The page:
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Recipes and Stories

25 September 2015: Bonnie Gaster’s Perfect Fried Oysters

Bonnie's Perfect Fried Oysters

Whenever I get the chance to spend time in good friend Bonnie Gaster’s Tybee Island kitchen (which isn’t often enough) I know that whatever we do will be a lot of fun and the results will taste fabulous. She’s a fabulous cook who does it with the kind of abandon that Julia Child admired and a keen natural palate that always keeps that abandon in good order.

However, when seafood of any kind is in the pot, I know I’ll not only have a good time and eat well, but also learn something. Having grown up with island sand between her toes, Bonnie’s skill with seafood cookery has been made pitch-perfect by a lifetime of practice.

One of the best examples of those skills is her hand at frying oysters. Her fried oysters are pretty much as close to perfect as we ever get in this life. The only other cook I’ve ever known who could equal them is Frank Stitt at The Highlands Bar and Grill in Birmingham. Crackling crisp on the outside, juicy and creamy on the inside and tasting cleanly of the sea, they never heavy or greasy, and have a delicacy that has to be tasted to be fully understood.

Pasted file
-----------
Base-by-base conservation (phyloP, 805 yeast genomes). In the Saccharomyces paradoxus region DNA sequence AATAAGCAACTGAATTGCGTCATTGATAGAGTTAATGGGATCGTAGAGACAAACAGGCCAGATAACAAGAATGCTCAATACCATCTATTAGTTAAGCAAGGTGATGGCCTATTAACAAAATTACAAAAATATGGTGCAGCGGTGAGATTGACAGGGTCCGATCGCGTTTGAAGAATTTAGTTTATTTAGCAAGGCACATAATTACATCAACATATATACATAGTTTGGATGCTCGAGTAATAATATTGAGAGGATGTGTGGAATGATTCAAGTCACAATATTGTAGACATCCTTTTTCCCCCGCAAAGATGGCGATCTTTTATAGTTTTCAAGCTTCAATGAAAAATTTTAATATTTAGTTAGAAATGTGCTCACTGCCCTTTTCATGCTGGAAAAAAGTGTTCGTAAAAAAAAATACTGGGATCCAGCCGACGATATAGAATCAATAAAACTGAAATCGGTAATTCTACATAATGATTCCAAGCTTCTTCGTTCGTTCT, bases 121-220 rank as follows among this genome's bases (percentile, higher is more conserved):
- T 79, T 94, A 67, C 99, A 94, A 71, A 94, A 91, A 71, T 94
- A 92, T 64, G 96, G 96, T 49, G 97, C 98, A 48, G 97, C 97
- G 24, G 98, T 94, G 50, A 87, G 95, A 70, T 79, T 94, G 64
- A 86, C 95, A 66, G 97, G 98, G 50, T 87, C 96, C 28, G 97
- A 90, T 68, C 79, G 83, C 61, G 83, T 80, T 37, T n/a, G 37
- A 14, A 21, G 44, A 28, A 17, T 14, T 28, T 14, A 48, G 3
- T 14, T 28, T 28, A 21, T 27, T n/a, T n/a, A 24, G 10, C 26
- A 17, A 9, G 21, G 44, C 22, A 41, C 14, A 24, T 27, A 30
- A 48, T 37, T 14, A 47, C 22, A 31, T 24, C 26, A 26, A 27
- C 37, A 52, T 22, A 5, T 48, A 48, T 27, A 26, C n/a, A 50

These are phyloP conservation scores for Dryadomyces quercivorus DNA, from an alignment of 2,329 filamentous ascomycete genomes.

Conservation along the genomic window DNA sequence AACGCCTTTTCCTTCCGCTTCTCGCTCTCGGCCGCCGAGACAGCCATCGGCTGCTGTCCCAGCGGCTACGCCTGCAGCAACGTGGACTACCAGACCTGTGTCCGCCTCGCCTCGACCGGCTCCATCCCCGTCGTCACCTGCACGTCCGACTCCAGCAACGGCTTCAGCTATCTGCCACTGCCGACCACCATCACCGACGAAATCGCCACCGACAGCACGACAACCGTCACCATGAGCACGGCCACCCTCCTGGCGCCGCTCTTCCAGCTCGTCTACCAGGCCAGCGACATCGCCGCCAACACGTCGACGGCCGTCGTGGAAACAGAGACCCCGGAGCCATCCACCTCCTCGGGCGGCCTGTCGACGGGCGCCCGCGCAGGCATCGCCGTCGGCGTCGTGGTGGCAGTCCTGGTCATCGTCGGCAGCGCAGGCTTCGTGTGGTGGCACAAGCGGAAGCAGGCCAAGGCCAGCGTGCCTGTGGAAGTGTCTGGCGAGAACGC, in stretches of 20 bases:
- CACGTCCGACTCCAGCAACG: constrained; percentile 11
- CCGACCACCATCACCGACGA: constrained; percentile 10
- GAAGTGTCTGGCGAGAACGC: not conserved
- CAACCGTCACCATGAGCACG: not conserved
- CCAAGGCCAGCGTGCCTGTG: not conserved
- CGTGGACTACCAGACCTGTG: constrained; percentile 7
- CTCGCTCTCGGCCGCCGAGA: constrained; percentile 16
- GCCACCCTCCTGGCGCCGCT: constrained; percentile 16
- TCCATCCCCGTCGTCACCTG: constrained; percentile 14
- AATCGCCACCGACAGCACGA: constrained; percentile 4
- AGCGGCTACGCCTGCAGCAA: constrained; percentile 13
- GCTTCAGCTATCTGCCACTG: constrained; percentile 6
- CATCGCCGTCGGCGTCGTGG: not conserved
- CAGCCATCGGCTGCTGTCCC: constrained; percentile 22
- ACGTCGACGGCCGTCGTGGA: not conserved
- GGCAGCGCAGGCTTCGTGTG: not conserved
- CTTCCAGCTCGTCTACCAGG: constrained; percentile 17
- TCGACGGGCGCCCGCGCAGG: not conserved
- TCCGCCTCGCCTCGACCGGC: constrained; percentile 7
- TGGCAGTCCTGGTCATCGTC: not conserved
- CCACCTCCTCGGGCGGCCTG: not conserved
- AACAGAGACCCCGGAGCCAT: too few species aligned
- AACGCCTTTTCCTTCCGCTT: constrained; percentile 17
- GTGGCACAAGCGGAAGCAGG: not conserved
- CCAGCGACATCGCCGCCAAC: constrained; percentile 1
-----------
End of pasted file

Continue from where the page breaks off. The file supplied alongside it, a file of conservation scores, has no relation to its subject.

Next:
They need absolutely nothing other than perhaps a squeeze of lemon juice, but they’re so good that none of the sauces that usually accompany fried seafood, from peppery cocktail sauce to remoulade, get in their way.

There are few times that I don’t trust her implicitly. But. When she announced that she was going to serve those little bites of perfection atop a bed of spicy slow-simmered collard greens, I honestly thought she had gone over the edge and had too much bourbon. Collards and seafood just don’t mix. Or so I thought until the very moment that we tasted them.

Here’s her method for both the oysters and the greens. My own palate does still prefer the oysters and greens separately, but you should try the two of them together: it’s a revelation.

Bonnie’s Perfect Fried Oysters

While we no longer have to confine ourselves to months with an “R” in them, savvy seafood cooks understand that oysters are at their best when they’re harvested from cold water, during the time when they’re not spawning. And there’s something about fried oysters and autumn that just seems to go together.